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Silse Martell


Why reputation strategies matter – whatever the size of your company

Published 23 October 2023 in Strategy • 5 min read

Silse Martell, founder of the Brazilian-based Smart Group of agencies, shares how big corporations should emulate startups by creating reputation strategies with sales growth in mind. 

Startups should be feared for more reasons than just being lean and stealing customers. The best ones build their companies while meticulously strategizing about their reputation  ̶  from their digital presence to the optimization of their websites to accelerate sales. The result? They not only win over customers, but also investors, journalists, and influencers, and attract the employees that every company wants to hire. 

Twenty years ago, to the dismay of my parents, who thought having a director position at a global company was the pinnacle of a woman’s career, I left a comfortable corporate job to start a boutique PR agency in Sao Paulo, Brazil. My dream for the business was to create the ultimate work experience for agency executives, with an international culture that promotes constant learning in a safe environment.  

Our purpose became the inspiration for what is now the Smart Group of agencies, which helps businesses grow by closely managing their reputation. This involves creating strategic narratives, helping them get positive media coverage, and working on employer branding, digital marketing, and CRM technology. Without legacy systems, startup founders can quickly adopt all these strategies to build their reputation and win customers. 

A tale of two businesses 

Consider a health tech startup founder, I’ll call him Mark. He is 29 and has a background in investment banking and an interest in healthcare for underprivileged children in emerging markets. On a whim, and before coming up with his big idea, Mark attended an executive education program and armed himself with the latest in market trends, leadership, and strategy.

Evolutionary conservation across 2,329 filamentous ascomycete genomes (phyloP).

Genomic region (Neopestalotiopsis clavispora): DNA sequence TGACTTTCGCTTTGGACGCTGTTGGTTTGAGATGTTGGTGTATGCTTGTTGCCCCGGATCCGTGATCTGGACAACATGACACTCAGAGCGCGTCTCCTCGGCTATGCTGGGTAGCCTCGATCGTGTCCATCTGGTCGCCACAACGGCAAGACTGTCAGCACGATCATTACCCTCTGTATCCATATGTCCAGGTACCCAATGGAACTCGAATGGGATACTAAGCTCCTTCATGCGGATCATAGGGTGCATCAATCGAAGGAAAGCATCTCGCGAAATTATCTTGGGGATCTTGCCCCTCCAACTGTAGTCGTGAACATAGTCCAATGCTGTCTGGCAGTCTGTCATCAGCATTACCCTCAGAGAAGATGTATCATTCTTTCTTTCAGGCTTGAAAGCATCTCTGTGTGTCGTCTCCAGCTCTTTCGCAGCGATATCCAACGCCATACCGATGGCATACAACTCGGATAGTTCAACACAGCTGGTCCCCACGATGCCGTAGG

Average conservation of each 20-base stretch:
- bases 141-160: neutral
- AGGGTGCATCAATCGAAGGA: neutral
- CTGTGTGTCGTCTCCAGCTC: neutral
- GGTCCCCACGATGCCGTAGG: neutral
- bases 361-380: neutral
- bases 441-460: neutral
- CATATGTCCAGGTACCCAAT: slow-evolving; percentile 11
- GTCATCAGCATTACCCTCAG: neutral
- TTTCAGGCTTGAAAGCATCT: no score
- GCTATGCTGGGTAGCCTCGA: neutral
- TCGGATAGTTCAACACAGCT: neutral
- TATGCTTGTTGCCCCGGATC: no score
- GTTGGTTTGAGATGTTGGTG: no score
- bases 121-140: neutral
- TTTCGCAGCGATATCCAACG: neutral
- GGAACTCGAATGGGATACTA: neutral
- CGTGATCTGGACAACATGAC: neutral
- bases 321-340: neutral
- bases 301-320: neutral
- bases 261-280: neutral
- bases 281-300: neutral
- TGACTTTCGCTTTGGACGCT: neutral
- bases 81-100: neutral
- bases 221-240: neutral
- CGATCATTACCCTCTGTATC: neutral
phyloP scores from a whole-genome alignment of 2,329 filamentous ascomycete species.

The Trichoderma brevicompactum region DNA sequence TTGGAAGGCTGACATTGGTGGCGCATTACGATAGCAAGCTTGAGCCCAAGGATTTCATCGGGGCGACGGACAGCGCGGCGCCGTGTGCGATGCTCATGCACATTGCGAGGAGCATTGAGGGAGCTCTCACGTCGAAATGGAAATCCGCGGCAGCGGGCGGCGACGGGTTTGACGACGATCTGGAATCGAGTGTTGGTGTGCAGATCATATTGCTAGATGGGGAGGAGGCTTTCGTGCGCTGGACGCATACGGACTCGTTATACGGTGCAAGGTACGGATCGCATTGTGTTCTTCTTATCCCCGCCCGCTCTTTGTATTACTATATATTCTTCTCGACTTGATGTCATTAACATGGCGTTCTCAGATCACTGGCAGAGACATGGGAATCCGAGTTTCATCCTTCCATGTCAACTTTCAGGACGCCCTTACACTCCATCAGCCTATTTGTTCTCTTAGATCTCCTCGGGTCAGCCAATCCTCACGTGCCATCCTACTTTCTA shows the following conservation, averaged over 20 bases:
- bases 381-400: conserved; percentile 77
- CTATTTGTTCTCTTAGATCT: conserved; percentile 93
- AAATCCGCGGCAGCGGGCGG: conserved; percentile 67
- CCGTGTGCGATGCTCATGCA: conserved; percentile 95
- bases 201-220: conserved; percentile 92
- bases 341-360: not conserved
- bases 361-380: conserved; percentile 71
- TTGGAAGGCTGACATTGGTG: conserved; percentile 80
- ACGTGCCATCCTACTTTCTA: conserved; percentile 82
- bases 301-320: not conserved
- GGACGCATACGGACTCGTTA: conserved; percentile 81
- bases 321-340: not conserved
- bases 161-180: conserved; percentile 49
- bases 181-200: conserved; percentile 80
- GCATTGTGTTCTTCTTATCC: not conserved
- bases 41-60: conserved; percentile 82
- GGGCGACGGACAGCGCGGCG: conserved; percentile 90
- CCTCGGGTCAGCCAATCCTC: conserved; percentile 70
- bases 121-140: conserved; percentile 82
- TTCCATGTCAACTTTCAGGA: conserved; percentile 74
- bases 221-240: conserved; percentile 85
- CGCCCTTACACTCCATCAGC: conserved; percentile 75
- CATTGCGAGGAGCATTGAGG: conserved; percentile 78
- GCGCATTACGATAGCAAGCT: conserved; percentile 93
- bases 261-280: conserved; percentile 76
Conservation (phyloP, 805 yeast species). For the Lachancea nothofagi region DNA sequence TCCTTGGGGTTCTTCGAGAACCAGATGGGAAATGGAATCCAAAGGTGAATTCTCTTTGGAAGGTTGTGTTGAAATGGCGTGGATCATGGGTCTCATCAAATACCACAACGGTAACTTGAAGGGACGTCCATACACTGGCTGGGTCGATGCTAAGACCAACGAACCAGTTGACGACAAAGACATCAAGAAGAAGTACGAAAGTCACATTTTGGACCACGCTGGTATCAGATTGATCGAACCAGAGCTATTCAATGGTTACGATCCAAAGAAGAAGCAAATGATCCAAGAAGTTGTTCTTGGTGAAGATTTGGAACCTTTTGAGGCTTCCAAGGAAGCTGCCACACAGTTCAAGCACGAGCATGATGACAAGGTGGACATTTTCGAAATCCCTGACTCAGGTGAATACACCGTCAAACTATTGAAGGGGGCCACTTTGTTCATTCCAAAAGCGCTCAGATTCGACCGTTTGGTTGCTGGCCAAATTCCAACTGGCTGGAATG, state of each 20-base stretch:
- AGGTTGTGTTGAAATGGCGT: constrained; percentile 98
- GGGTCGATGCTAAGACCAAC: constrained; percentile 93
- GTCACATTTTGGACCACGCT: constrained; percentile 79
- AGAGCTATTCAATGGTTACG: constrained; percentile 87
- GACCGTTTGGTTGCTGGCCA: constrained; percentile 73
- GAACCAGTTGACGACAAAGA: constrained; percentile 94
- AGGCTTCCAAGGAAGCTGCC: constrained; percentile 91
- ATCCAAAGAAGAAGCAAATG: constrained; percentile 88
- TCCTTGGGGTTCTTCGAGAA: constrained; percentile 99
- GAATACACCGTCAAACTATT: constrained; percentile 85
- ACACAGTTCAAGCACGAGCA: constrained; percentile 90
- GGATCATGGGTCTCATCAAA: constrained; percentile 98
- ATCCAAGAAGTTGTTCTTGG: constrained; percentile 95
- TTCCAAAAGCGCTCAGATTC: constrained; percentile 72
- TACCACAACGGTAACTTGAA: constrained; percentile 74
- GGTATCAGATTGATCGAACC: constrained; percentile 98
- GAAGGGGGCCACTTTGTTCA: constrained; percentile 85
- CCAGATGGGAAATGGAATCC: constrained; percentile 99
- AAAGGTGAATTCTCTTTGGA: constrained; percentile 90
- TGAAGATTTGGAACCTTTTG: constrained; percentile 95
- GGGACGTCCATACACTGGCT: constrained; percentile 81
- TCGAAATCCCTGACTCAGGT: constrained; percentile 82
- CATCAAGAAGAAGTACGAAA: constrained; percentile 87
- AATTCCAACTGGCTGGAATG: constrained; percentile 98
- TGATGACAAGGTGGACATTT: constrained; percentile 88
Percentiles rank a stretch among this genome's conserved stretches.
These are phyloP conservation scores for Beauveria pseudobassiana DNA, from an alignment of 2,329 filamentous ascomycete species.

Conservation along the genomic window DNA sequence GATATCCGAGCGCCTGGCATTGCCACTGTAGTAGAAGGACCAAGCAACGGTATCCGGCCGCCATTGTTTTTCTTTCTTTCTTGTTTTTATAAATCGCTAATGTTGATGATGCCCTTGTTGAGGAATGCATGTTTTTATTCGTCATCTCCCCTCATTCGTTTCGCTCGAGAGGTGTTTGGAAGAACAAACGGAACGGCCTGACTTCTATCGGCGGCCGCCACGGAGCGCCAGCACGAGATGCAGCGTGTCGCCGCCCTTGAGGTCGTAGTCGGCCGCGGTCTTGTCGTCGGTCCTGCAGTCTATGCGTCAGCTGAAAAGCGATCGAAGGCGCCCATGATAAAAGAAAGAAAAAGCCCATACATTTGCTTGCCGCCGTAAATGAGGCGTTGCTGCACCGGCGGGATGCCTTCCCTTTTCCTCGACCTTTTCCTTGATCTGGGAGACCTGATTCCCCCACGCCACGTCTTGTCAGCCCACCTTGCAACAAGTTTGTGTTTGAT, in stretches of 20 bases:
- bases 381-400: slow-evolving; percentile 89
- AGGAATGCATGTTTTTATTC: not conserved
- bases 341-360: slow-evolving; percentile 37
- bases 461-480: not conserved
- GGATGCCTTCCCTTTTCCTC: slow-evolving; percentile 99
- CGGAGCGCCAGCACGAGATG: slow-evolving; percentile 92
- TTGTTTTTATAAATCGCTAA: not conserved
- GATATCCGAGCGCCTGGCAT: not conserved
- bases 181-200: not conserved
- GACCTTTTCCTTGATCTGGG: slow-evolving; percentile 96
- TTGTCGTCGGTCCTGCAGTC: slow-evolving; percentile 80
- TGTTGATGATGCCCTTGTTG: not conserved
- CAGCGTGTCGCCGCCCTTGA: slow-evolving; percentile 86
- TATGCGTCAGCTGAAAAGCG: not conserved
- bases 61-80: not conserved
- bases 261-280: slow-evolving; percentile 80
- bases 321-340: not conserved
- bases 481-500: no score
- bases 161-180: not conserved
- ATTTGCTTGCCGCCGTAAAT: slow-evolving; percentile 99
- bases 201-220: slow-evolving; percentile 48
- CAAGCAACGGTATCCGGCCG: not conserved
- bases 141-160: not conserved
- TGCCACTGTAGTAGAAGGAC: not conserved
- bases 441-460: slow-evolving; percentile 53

Bootstrapped to the last penny, he convinces two of his best friends from college to invest their savings in his idea. Laura has just been named the youngest and first female CTO for a digital bank. Christine is a pediatrician.

Together, they define their purpose and business model, ESG principles, and work culture. They agree to invest 80% of their meager funds in technology and operations, and 20% in a reputation and growth strategy. 

On the flip side, meet Anders, he is a marketing manager for a traditional conglomerate of hospitals, launching a pediatric health tech insurance business. 

With deep marketing pockets, the company has a confusing corporate narrative, the management team has no interest in being visible on LinkedIn, the company was recently in the media accused of racism in a scandal involving a doctor, and its Glassdoor rating has been below 3 for months. The new health tech website has 2,000 SEO errors, 40 pages with indexing issues, and only 10 healthy pages.